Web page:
An aritficial rose, by any other name…

I am in a café called Meduza right now; it is early afternoon and there is already far too much caffeine in my system. fuego tells me that I should recognize the place, having seen the movie Hostel — in the film the place is ostensibly in Amsterdam, and some semblance of plot development occurs there. If you watch the movie (I don’t recommend it, but those things happen), you can snap out of your coma for that scene and tell yourself, “hey, Jerry wrote a blog episode there!”

If I look up from my laptop and past fuego’s shoulder, there is a woman drinking some sort of tall, layered drink that might involve chocolate. She is distracting; I think she is used to people looking at her, but for me the fascination is a little different than the effect she is trying to achieve, I suspect. By any empirical measure she is attractive; her hair is long, with multiple layers of varying blondeness, her eyebrows are perfect arches over her wide brown eyes. Her skin is a deep salon bronze, her lip color carefully selected to match. Her clothes are simple but work well on her. The overall effect isn’t beautiful, however, and certainly not pretty; she is well-crafted.

As I wrote that last sentence she was joined by a friend (an English tutor, it turns out), very American, and I will admit that the artificial woman’s voice is very pleasant, smooth and low so that her words stay at her table, in sharp contrast to the penetrating nasal quality of the newcomer. So she’s got that going for her, and that’s a pretty good thing. She’s got the Czech cheekbones as well. The natural qualities are there, but she has chosen to hide them beneath a layer of artifice, an attempt at perfection that undermines and distracts from what is already there.

Clearly, this woman needs a coach, someone in her corner to give her the confidence to let her genuine qualities speak for themselves. Someone like me. She’s caught me looking her way a couple of times, and I know what she’s thinking: “That guy obviously has a discerning eye and a healthy disdain for convention. I bet I could learn a lot from him.” It’s either that or she’s thinking “Someone should teach that guy to dress better, and trim that scruffy beard.”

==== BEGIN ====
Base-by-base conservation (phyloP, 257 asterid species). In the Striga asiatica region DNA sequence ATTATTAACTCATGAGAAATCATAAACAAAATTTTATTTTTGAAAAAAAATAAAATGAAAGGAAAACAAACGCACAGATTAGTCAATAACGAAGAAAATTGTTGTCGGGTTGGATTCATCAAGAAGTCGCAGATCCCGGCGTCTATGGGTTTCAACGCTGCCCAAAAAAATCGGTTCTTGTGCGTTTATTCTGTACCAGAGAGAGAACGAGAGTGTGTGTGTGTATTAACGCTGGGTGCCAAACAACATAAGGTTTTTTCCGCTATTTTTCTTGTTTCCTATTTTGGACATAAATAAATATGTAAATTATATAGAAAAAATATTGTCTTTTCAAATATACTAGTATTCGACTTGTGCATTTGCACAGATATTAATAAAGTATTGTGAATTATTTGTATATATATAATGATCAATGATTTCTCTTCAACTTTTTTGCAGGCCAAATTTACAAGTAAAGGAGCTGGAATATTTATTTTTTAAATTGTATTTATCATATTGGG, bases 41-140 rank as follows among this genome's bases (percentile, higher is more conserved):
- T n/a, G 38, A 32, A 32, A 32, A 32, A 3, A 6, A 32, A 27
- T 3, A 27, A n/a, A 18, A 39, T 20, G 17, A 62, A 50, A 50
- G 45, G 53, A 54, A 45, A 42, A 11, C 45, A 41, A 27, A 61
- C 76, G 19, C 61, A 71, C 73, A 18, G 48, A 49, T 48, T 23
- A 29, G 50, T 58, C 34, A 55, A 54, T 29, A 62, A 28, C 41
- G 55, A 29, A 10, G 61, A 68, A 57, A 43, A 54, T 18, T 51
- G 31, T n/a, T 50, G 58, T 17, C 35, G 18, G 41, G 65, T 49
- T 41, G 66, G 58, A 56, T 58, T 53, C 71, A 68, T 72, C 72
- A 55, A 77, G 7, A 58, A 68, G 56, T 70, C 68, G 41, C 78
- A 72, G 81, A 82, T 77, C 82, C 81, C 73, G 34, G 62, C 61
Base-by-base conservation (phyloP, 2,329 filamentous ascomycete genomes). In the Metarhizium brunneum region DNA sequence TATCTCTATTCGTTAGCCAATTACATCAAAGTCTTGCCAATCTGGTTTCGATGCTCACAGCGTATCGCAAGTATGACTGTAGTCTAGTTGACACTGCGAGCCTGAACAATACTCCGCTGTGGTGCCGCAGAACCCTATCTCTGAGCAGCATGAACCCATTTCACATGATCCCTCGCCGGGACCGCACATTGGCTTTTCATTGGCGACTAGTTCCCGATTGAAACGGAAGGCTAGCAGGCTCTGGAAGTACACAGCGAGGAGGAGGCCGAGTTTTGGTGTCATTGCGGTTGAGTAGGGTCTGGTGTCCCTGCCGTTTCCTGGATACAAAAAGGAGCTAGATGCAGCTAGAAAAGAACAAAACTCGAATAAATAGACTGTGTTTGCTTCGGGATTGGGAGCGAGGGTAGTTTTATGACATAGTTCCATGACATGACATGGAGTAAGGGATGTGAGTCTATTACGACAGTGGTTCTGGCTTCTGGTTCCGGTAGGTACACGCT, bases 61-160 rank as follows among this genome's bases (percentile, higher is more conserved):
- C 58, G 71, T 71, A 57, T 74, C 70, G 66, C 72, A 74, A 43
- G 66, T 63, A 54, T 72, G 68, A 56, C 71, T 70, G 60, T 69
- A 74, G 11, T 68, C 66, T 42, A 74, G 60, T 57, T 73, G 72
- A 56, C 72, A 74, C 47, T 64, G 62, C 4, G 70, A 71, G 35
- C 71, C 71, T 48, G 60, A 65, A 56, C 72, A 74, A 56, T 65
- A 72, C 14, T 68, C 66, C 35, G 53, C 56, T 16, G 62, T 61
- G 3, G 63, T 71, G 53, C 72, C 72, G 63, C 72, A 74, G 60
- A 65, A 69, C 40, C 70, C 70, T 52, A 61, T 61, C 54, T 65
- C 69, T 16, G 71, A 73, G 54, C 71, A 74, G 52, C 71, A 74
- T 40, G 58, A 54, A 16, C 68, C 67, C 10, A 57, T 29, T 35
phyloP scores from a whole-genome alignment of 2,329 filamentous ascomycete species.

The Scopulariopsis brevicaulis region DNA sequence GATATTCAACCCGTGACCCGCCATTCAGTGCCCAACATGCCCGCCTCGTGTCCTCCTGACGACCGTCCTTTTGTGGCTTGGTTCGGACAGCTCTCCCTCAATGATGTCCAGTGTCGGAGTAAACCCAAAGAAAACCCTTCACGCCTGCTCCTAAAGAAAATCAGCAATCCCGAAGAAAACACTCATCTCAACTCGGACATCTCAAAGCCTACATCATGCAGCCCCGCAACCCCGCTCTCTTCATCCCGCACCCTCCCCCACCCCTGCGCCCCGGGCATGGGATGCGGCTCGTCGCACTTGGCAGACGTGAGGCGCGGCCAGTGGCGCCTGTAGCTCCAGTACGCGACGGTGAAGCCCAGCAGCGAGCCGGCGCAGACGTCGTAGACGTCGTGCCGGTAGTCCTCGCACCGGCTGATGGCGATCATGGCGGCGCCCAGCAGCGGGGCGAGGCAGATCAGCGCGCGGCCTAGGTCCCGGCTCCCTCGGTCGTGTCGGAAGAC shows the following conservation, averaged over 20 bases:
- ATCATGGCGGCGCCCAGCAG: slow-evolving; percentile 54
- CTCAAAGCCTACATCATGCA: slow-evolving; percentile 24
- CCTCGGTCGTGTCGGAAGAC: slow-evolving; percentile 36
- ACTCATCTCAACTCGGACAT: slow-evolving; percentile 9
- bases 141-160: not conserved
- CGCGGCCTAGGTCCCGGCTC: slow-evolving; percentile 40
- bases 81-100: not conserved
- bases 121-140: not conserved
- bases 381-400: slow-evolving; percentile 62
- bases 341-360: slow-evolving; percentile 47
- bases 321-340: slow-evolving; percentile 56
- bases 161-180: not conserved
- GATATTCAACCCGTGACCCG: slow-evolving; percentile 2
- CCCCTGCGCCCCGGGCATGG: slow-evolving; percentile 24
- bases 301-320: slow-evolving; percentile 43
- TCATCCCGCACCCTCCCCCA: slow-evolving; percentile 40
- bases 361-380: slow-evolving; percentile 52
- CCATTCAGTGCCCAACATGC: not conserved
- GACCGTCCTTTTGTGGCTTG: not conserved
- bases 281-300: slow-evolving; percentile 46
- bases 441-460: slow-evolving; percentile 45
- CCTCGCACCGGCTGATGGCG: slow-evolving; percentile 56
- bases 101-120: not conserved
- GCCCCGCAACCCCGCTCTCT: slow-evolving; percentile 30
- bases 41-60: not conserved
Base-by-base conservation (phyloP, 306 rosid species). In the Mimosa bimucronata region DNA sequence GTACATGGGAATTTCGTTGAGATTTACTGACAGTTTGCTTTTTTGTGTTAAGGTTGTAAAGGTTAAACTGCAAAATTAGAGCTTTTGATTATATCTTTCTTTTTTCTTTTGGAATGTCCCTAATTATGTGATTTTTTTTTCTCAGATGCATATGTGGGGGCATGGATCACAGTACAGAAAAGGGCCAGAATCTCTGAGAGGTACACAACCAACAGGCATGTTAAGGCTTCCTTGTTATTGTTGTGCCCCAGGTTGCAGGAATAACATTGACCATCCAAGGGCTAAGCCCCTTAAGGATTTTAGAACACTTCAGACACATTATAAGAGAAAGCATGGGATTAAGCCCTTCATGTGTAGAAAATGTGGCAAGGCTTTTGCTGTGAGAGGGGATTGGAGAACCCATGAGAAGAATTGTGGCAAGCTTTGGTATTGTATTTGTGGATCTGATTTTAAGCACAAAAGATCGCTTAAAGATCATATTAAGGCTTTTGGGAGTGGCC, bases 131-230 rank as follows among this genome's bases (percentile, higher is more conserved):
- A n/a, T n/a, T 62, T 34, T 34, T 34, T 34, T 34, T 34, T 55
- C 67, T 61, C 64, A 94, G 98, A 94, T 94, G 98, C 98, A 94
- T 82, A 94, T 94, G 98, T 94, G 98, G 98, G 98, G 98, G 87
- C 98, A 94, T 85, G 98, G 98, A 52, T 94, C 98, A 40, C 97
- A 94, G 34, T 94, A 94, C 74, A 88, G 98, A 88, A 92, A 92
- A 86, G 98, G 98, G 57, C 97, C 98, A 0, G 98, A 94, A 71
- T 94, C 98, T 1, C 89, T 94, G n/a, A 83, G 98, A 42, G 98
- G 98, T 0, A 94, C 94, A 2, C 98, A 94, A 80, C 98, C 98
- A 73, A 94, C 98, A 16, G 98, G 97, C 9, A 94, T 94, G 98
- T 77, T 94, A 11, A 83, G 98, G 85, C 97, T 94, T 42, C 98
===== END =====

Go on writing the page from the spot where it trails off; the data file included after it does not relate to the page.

It could be either one. Fifty-fifty, I figure.

9 thoughts on “An aritficial rose, by any other name…

  1. Knowing the sartorial splendor and grooming habits of the author, I’ll lay a fin on the latter.

    Only thing that SJ liked about Hostel were the boobies.

    OK make that two, now that I know that Jerry wrote a Blog episode at one of the locations.

  2. LOL Or she was thinking, “I should’ve put my contacts in this evening. I feel someone staring but can’t see who it is.”

    As for “Hostel” even the fan of QT that I am I couldn’t go there. I watched Kill Bill instead.

  3. Speaking of Hostel, I repeat my question from an earlier post:
    Believe in Me
    coming out?
    Just saw Glory Road.
    It was so formulaic it put the CLICH in cliche.
    (not sure what that means)
    Need BIM to set things straaight again.

    /Argh laddie…me got o wee bit o CLICH in me cgraoch an eets gi’en me oh lot bit o CLumahg.

  4. Tomorrow I will be adding the above three poems to the rotation. I’m thinking of breaking Jesse’s gaelic masterpiece 5-7-5-5, a haiku that goes the extra mile.

  5. My, Jesse’s post is so much more legible here at home than at work.

    BTW, cliché is French for “lead slug.” It dates from early printing presses, in which letters, cast in lead, were tediously set in a frame to print the page. At the end of a print run, some clichés were saved and not melted down, so they could be used again and save the press operators the effort of putting the letters together again.

    So a cliché is a word or phrase that is so commonly used that it doesn’t get melted down.

    So putting the CLICH in cliché would be something like slugging it out, with lead.

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